A monstrous tornado at least half-a-mile wide roared through Oklahoma, flattening entire neighbourhoods destroying a school and leaving close to 100 dead.
At least 91 people were killed, including 20 children, and officials said the death toll was expected to rise.
The ferocious storm, with winds of up to 200mph, ripped through the suburb of Moore in a Midwest region of the US known as Tornado Alley.
Rescue crews worked through the night lifting bricks and parts of collapsed walls.
The storm laid waste to scores of buildings in Moore, a town of 41,000 people 10 miles south of Oklahoma City.
Block after block lay in ruins. Homes were crushed into piles of broken wood. Cars and trucks were left crumpled on the roadside.
Rescuers launched a desperate rescue effort at the elementary school, pulling children from heaps of debris.
More than 120 people were being treated at hospitals, including about 50 children. And search-and-rescue efforts were continuing today.
Families anxiously waited at nearby churches to hear if their loved ones were alive. A man with a megaphone stood near St Andrews United Methodist Church and called out the names of surviving children. Parents waited nearby, hoping to hear their sons' and daughters' names.
Amy Elliott, spokeswoman for the Oklahoma Medical Examiner's Office, said there could be as many as 40 more fatalities, including more children.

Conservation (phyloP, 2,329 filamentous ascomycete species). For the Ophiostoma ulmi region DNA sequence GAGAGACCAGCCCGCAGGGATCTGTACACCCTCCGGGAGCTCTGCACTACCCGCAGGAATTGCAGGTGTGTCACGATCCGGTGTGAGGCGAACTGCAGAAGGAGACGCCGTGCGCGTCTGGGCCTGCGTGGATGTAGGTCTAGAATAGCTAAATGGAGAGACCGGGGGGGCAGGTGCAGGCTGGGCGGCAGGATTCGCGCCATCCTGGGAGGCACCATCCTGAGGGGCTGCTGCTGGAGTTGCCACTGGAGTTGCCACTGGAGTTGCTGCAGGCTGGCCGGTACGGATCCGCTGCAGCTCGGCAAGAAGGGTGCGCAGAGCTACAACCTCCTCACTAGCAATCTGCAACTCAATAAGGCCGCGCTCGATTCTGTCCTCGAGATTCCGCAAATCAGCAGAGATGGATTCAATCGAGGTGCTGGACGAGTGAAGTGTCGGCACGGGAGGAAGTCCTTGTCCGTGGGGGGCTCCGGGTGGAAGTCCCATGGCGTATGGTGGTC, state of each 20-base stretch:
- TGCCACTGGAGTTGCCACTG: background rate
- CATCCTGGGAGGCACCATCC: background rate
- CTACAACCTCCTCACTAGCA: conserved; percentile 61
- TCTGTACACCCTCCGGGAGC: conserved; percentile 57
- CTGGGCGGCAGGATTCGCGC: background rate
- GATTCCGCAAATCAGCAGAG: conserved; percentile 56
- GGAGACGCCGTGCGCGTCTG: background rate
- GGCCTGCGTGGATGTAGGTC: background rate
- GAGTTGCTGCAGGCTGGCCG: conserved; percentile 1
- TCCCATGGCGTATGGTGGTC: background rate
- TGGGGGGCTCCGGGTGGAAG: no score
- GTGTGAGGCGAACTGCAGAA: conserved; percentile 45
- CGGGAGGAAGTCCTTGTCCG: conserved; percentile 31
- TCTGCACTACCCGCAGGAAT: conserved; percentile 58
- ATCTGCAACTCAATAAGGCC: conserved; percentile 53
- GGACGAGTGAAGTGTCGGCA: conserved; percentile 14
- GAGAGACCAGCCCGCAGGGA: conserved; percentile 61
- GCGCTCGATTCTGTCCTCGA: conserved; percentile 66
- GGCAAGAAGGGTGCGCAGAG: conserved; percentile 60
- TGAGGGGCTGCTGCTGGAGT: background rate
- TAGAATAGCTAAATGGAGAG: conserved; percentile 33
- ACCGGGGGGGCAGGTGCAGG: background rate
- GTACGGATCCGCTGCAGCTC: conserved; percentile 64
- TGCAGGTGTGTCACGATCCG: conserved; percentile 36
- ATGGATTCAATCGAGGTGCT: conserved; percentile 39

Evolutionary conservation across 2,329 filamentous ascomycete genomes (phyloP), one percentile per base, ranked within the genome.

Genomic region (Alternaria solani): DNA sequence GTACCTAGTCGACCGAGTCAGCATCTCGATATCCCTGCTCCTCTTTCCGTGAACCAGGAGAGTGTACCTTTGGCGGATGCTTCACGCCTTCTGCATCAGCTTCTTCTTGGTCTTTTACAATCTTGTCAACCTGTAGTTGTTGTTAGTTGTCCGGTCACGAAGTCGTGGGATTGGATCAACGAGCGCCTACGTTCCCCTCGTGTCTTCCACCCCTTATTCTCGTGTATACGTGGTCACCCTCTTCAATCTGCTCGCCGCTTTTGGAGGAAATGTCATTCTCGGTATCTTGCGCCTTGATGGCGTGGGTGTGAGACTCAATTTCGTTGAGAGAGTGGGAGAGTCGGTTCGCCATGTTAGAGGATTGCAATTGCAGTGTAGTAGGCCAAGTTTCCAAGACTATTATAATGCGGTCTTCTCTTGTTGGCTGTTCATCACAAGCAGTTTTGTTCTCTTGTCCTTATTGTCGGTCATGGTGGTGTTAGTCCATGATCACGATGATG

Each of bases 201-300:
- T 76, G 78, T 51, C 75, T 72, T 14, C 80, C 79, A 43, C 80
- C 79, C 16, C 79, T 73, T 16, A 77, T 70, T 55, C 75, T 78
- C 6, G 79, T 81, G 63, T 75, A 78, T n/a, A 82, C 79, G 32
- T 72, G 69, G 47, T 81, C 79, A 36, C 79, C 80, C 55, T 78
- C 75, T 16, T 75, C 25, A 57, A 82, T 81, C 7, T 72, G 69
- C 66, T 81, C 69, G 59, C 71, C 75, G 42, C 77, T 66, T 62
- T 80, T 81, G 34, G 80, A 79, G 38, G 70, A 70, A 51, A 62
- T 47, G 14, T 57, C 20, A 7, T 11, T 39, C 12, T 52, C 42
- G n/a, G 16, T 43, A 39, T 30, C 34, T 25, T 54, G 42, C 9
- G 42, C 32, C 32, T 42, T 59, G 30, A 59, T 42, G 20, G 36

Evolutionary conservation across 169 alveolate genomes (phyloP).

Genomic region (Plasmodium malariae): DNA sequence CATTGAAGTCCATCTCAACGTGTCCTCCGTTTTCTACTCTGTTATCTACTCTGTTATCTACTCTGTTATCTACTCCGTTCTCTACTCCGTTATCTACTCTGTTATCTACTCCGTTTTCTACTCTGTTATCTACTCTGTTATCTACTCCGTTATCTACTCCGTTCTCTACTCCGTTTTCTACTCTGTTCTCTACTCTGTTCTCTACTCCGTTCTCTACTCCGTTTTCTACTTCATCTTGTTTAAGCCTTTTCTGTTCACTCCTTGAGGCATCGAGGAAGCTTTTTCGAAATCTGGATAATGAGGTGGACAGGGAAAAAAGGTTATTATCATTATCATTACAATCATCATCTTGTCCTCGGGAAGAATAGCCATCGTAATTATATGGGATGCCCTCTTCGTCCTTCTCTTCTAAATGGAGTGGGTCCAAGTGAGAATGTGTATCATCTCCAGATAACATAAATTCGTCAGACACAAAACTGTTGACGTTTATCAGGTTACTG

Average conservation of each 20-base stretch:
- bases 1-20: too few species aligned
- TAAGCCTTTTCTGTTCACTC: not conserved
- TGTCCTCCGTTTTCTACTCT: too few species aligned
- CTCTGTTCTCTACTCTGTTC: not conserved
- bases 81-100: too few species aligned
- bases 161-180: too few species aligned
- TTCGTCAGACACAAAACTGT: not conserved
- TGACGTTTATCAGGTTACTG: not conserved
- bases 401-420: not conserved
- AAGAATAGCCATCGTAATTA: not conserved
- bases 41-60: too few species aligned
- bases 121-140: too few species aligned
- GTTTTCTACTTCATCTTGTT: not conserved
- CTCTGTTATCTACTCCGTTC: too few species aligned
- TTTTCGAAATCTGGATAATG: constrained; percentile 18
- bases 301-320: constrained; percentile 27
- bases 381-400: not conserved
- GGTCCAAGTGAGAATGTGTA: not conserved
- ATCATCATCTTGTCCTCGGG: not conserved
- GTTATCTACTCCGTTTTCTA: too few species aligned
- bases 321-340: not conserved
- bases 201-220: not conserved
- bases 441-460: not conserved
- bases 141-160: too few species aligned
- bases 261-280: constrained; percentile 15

In video of the storm, the dark funnel cloud could be seen marching slowly across the green landscape.
As it churned through the community, the twister scattered shards of wood, awnings and glass all over the streets.
Oklahoma Governor Mary Fallin deployed National Guard troops and spoke to President Barack Obama, who declared a major disaster.
"Hearts are broken" for parents looking for their children, Ms Fallin said.
At Plaza Towers Elementary School, the storm tore off the roof, knocked down walls and turned the playground into a mass of twisted plastic and metal.
Children from the school were among the dead, but several students were pulled alive from the rubble. Rescue workers passed the survivors down a human chain to a field hospital in the car park.
James Rushing, who lives across the street from the school, heard reports of the approaching twister and ran to the school, where his five-year-old foster son, Aiden, attends classes.
"About two minutes after I got there, the school started coming apart," he said.
Tiffany Thronesberry said she heard from her mother, Barbara Jarrell, shortly after the tornado struck. "I got a phone call from her screaming, 'Help! Help! I can't breathe. My house is on top of me!'" Ms Thronesberry said. Her mother was saved by rescuers.
The tornado destroyed the city hospital and many businesses. Moore Mayor Glenn Lewis watched it pass from his jewellery shop. "All of my employees were in the vault," Mr Lewis said.
Country music star Toby Keith, who grew up in Moore, said his hometown would persevere. "Home town got hit for the gazillionth time. Rise again Moore Oklahoma," Keith tweeted.